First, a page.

Last year, Jordan McRae went to Philadelphia late in the second-round. He rejected his required tender – a one-year contract, surely unguaranteed and at the minimum – the 76ers had to offer to keep his rights. Instead, he signed in Australia, and he played for Philadelphia’s D-League affiliate after the Australian season ended.
Jake Pavorsky of Liberty Ballers:
The only way for a player to attend training camp is with an NBA contract.
Like last year, Philadelphia had to offer another tender to keep McRae’s rights. Perhaps, he’ll get more as a result of his loyalty. He did the 76ers a big favor by going overseas – spending a year developing without taking up an NBA roster spot or making NBA money.
Because he rejected the required tender last year, McRae can negotiate only with Philadelphia now for an NBA contract. Had he accepted the tender, he would have either forced his way onto the team last season or gotten waived. If he had gotten waived and then gone the overseas/D-League route, he could have now negotiated with any NBA team. The only apparent potential downside would have been if the 76ers – coached by Brett Brown, who previously worked in Australia – helped secure McRae a better overseas job than he could have gotten anyway.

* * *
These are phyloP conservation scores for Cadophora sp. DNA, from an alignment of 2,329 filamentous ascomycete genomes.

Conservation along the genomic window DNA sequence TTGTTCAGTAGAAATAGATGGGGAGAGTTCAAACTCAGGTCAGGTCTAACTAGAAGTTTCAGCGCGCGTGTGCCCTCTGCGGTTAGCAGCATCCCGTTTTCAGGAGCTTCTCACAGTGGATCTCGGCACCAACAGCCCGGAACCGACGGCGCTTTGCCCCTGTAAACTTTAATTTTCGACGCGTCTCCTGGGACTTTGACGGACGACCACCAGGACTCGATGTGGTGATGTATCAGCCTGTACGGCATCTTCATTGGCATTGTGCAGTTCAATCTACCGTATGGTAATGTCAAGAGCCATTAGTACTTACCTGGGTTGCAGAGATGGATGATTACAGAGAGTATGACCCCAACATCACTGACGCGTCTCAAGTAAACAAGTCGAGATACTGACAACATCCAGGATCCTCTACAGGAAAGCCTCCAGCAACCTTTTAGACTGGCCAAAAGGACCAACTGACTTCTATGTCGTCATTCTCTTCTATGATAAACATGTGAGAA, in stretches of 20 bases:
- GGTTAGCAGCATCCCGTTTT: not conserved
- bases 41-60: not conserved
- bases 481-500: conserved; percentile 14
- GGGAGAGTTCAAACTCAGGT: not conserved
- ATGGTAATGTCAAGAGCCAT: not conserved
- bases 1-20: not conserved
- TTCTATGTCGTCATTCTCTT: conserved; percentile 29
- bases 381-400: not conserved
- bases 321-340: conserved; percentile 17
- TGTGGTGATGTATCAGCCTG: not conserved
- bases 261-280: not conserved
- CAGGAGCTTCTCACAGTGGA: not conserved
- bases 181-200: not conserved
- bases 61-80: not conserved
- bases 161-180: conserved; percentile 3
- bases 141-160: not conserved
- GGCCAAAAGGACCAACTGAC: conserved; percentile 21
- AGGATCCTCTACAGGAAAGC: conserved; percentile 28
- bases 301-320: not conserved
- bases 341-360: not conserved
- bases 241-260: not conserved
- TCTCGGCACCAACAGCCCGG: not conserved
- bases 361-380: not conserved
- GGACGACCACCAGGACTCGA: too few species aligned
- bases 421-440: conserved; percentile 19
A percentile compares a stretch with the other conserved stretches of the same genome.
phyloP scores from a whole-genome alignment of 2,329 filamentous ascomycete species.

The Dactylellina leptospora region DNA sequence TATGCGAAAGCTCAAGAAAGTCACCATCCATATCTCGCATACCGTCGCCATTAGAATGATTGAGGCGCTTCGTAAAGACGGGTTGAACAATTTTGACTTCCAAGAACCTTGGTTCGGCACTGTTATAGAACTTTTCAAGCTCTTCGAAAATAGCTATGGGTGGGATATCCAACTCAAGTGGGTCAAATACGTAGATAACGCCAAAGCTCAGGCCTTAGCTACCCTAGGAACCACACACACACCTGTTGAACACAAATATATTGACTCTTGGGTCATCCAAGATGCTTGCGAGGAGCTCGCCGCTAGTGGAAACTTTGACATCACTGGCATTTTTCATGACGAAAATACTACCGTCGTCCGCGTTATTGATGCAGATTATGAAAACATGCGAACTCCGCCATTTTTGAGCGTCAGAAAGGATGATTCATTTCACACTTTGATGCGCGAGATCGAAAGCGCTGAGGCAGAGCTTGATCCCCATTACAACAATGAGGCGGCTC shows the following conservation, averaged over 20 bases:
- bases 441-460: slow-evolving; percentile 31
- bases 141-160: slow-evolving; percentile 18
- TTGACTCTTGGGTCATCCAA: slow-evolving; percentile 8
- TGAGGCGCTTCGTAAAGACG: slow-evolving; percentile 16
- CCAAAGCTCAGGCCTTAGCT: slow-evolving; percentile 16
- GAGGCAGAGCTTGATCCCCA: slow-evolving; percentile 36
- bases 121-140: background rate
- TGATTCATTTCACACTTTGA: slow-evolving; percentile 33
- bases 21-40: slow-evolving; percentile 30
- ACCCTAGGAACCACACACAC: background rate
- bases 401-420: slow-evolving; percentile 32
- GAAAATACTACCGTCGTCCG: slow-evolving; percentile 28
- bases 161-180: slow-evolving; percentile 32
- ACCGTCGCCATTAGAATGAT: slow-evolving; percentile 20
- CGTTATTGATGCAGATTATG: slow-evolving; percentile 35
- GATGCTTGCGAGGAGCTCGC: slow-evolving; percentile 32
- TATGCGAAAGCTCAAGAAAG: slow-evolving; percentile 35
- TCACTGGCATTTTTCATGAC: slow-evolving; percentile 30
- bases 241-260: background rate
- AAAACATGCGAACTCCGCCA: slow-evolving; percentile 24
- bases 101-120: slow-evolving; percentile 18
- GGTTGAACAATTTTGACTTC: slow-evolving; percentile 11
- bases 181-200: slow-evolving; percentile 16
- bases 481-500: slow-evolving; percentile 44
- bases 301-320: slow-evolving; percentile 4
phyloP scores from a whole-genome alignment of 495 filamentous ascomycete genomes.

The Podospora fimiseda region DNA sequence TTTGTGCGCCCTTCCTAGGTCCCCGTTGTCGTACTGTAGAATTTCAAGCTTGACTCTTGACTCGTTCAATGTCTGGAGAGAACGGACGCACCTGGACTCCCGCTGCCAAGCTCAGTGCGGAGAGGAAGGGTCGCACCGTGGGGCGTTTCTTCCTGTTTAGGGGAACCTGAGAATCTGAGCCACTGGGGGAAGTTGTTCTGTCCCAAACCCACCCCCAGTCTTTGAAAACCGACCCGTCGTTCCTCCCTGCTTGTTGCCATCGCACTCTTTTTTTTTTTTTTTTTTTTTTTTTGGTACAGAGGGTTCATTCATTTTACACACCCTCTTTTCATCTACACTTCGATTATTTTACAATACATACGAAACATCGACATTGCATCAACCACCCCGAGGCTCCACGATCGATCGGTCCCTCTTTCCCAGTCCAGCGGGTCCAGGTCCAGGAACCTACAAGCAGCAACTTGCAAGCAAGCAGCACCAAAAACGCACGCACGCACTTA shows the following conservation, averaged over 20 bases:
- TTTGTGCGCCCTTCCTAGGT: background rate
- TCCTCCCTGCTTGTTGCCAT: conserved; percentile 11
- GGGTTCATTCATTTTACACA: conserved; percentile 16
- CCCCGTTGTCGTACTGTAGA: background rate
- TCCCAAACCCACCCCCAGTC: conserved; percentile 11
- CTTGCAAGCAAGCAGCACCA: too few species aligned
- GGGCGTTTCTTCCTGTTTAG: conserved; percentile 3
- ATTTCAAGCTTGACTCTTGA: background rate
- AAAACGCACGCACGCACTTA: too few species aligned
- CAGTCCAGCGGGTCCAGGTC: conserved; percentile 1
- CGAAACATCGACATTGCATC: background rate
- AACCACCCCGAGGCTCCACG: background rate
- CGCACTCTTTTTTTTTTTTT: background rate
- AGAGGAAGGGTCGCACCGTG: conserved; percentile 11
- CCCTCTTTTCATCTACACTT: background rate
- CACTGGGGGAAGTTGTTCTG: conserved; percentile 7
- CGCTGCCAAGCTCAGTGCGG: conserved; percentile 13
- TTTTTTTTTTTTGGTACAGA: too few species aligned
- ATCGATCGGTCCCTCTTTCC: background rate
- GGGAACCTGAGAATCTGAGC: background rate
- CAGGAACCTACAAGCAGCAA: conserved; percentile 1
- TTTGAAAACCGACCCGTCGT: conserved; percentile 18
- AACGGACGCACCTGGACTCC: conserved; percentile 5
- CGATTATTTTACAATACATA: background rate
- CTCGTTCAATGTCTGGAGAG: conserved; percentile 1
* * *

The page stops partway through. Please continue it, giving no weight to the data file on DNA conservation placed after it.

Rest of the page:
Surely, Tokoto is watching how Philadelphia treats McRae. This situation will be telling about whether it’s worth it for second-round picks to allow the 76ers to stash them.